18. 18. Job interviews<br />Don’ts:<br />Don't be overbearing, overaggressive or conceited.<br />Don't show a lack of interest or enthusiasm.<br />Don't emphasize money as your main interest in the job.<br />Don't expect too much too soon - be open to the idea of starting at the bottom and working your way up.<br />Don't make excuses for unfavorable factors on your record.<br />Don't condemn past employers or institutions of education; keep comments positive.<br />Don't display a marked dislike for schoolwork.<br />Don't be indecisive. <br />Don't display intolerance or prejudice.<br />Don't interview unless you are interested in the job...don't just "shop around.“<br />Don't be late to the interview.<br />Don't state specific geographic restrictions.<br />Don't contradict yourself in responses.<br />Don't take notes during the interview - jot down your notes immediately after the interview.<br />Don't forget: YOU control the content of the interview.<br />Don't glorify your past experiences - getting into a job for which you are under qualified is not recommended.<br />Don't assume that all employers will be delighted to hear of your plans for graduate school.<br />Don't smoke, chew gum, etc. even if offered or if the interviewer does so. <br />(, 2006)<br />
  19. 19. A few pointers on Application forms<br />Do’s:<br />Follow all the instructions<br />Download a copy or take a photocopy <br />Read it all first (get an overview of the form)<br />Produce a rough draft/practice copy<br />Put in the facts first – no detail<br />Put in the detail but THINK TARGET! <br />Get help with difficult sections<br />Spell and grammar check<br />Produce the Proper copy<br />Keep a copy<br />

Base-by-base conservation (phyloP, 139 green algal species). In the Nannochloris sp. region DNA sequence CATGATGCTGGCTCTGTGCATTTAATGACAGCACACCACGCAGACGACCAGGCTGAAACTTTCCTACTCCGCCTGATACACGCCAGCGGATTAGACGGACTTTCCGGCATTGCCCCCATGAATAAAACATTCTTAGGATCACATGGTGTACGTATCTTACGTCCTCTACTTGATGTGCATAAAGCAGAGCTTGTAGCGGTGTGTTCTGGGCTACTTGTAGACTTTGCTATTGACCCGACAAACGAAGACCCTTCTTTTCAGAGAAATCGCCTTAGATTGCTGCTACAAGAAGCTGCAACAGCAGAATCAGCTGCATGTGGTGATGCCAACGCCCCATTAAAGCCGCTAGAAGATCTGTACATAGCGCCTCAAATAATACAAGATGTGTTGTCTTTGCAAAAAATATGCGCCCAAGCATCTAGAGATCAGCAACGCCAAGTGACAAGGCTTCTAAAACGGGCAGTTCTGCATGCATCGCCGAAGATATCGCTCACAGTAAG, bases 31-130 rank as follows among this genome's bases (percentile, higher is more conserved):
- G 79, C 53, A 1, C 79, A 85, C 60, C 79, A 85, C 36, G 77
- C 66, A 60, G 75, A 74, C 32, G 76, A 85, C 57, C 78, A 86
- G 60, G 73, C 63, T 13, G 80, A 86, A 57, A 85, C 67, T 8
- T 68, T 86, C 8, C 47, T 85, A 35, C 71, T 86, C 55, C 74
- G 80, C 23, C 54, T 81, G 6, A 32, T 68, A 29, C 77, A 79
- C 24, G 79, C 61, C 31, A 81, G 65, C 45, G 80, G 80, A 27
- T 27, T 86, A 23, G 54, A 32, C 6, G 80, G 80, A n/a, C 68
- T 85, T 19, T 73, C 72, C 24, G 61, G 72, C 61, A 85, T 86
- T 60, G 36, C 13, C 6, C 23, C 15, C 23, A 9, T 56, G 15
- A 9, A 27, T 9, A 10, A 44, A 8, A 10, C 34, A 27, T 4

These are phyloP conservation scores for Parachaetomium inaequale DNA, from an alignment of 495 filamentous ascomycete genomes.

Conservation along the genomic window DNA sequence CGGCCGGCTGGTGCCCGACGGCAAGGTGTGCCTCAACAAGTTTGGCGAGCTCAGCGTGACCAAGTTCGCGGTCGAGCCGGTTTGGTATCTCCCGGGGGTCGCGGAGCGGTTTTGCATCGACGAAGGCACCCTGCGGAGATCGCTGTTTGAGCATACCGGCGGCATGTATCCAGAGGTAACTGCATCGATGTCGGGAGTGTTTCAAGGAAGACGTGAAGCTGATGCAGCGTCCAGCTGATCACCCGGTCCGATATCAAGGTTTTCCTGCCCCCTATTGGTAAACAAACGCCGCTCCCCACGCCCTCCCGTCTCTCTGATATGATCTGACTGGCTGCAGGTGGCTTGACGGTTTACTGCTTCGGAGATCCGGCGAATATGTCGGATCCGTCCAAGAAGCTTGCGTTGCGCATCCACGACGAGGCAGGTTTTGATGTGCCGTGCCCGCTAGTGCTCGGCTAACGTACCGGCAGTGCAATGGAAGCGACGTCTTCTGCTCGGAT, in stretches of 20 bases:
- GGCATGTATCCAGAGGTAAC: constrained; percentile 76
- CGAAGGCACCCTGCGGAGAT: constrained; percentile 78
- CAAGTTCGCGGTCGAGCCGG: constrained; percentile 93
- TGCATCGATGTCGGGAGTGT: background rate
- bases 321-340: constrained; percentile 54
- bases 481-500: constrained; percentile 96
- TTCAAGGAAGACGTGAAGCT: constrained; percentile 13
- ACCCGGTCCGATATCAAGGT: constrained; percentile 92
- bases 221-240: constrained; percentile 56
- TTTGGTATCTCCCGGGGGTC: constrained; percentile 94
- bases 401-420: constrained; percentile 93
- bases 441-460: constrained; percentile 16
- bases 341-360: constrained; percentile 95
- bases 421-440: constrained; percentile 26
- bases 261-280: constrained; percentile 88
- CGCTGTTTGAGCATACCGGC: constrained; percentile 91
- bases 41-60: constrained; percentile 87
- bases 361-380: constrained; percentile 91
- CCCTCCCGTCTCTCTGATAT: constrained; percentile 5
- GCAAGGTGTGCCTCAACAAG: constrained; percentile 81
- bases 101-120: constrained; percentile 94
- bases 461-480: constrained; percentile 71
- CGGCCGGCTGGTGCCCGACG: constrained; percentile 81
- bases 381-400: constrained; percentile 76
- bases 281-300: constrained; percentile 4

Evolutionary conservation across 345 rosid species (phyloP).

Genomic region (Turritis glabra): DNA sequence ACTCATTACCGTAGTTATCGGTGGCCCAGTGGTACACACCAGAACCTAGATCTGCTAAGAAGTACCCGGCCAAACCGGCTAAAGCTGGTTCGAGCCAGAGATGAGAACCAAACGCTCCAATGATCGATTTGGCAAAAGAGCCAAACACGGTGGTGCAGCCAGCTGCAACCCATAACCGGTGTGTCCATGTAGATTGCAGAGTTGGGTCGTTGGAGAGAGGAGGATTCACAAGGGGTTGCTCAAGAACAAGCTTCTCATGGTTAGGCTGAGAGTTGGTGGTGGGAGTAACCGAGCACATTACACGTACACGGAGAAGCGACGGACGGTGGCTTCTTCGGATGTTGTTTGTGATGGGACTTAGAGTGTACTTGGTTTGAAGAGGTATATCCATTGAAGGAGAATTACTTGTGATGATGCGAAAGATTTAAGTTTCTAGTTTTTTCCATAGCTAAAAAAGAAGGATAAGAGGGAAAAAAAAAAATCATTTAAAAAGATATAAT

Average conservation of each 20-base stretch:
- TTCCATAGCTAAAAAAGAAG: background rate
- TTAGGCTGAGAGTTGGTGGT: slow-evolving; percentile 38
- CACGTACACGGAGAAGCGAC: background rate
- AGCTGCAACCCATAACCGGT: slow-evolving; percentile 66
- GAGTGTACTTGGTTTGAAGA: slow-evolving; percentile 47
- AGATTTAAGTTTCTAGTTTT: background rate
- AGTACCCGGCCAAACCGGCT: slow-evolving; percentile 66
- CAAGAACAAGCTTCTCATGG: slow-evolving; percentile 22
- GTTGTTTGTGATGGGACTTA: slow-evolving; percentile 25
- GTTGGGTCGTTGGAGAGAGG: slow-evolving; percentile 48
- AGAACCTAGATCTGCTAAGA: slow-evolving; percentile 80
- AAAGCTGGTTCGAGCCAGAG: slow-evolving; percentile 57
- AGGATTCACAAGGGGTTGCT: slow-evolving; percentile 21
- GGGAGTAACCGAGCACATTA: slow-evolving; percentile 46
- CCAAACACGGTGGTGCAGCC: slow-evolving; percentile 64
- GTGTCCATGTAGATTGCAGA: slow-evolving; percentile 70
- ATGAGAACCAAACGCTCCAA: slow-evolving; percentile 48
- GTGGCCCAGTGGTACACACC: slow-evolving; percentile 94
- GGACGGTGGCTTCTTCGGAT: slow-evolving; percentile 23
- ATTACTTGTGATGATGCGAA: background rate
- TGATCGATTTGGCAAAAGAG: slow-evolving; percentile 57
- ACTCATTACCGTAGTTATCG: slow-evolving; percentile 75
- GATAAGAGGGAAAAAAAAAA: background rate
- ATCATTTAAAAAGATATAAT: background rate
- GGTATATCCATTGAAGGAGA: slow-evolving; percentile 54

20. 20. A few pointers on Application forms<br />Don’ts:<br />Overuse examples<br />Attach things unless you are asked to<br />Write yourself if your handwriting is illegible<br />Assume on line forms have built in spell checkers<br />Use the wrong coloured ink<br />Make corrections and changes<br />
  21. 21. All applications paperwork …<br />Takes time<br />Takes effort<br />Benefits from help<br />Gets easier<br />If it is ‘good’ it increases job hunters’ confidence<br />Doesn’t guarantee interviews or jobs<br />
  22. 22. Thank You<br />